The secret’s in the timing: cooking is just like comedy really.
Well, it certainly is when I try it.
When it comes to eating, I like to think I have fairly broad and reasonably adventurous tastes (although there are some gastronomic lines I will not cross). As such, I’m struggling to respond to this, latest, of ‘365 Days of Writing Prompts:
“Tell us about your favourite meal, either to eat or prepare. Does it just taste great, or does it have other associations?”
Hand on heart, I would find it very difficult to nominate a definitive favourite meal. A lot depends on the prevailing mood, Sometimes only comfort food – Shepherds Pie, for example – will do, but on other occasions it’s nice to satisfy a hankering for some higher-end gastronomic experience, like Lobster Thermidor.
Unfortunately, my ability to produce a decent feed is considerably more limited than my ability to savour it. Accordingly, my culinary range is rather narrow, as I’m the first to acknowledge. I like to think I work quite methodically, in getting all my ingredients lined up before I start the actual cooking process, Nonetheless, I find that, almost inevitably, anything that involves more than the merest modicum of multi-tasking is unlikely to end well.
Of course, this may not be entirely unconnected to the fact that a key part of my cooking process involves the ready availability of a pastis or a glass of wine. Or three.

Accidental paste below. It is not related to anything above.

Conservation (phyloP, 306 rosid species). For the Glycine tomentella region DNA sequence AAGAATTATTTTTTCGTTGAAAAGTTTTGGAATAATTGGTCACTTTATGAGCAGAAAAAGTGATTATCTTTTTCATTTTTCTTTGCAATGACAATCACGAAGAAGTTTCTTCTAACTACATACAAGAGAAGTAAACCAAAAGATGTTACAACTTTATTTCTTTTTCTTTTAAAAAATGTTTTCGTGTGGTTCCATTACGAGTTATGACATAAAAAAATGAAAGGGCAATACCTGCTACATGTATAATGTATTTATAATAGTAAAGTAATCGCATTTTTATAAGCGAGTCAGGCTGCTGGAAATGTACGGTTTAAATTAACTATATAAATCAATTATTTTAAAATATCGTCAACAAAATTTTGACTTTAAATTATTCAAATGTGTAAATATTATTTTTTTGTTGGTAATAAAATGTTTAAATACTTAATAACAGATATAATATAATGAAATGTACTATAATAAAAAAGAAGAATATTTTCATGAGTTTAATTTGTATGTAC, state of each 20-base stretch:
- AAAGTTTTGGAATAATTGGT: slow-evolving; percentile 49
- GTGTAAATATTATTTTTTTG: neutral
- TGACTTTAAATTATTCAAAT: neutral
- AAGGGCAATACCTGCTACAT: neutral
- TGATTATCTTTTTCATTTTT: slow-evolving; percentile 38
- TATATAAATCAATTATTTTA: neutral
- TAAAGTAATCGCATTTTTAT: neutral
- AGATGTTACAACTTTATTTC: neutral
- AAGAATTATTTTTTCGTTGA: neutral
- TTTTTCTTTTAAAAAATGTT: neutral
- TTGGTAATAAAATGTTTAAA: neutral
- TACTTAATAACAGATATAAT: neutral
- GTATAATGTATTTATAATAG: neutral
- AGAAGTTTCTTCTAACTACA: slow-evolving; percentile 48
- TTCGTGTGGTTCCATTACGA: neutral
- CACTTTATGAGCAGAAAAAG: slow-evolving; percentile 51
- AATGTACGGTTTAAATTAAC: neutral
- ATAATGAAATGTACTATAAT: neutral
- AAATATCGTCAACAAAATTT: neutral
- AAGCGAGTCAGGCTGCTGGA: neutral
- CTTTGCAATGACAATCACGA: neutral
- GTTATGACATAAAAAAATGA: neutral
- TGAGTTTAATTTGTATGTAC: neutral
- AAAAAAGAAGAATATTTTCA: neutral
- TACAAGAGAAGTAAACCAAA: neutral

This act of homage to the Galloping Gourmet doesn’t do much for the timing either: if a recipe says ‘Preparation time: 20 minutes’, I need to allow at least an hour. As for ‘presentation’…my take on that would have the Masterchef judges reaching despairingly for the cooking sherry.
Curry’s a sure-fire winner. I like eating curry and I like making it too. Chili? Bring it on; the more the better. If it ‘s not making my nose run like a tap and my eyes water it could probably take just a little extra seasoning.
Curry’s pretty straightforward to prepare too, especially as – being a bit of a connoiseur – I make up in advance my own paste for Thai curries and my own base sauce for Indian curries. With those already to hand, it’s basically no more than flinging in the rest of the ingredients and boiling some rice. Even I can manage that.
The only dish I make on a reasonably regular basis that’s any more challenging than curry is Steak Diane, which not only tastes great but also has very happy associations. Rather depressingly, according to Wikipedia: ‘It was popular in the middle of the 20th century, but was considered dated by 1980’. I know that feeling.
For the uninitiated, the crucial element of Steak Diane is a sauce made with mushrooms, cream, brandy, mustard and Worcester Sauce. You simply can’t beat good plain food, plainly cooked. I follow the recipe of a well-known Scottish chef, famous for swearing a lot. I am living testament to the fact that it’s (almost) idiot-proof. Although I swear a lot too.
As for the happy associations, this is the dish – at the time, the very height of decadent luxury – that I prepared (‘perpetrated’ might be a fairer description) on the evening that I proposed marriage to Madame. Fortunately, I had enough sense to obtain her consent to make me the happiest of men before serving up what was my very first attempt at anything ‘fancy’.
I’ll always be grateful that my unforgettable trademark onions – raw on one side, black on the other – didn’t turn out to be a deal-breaker that night.
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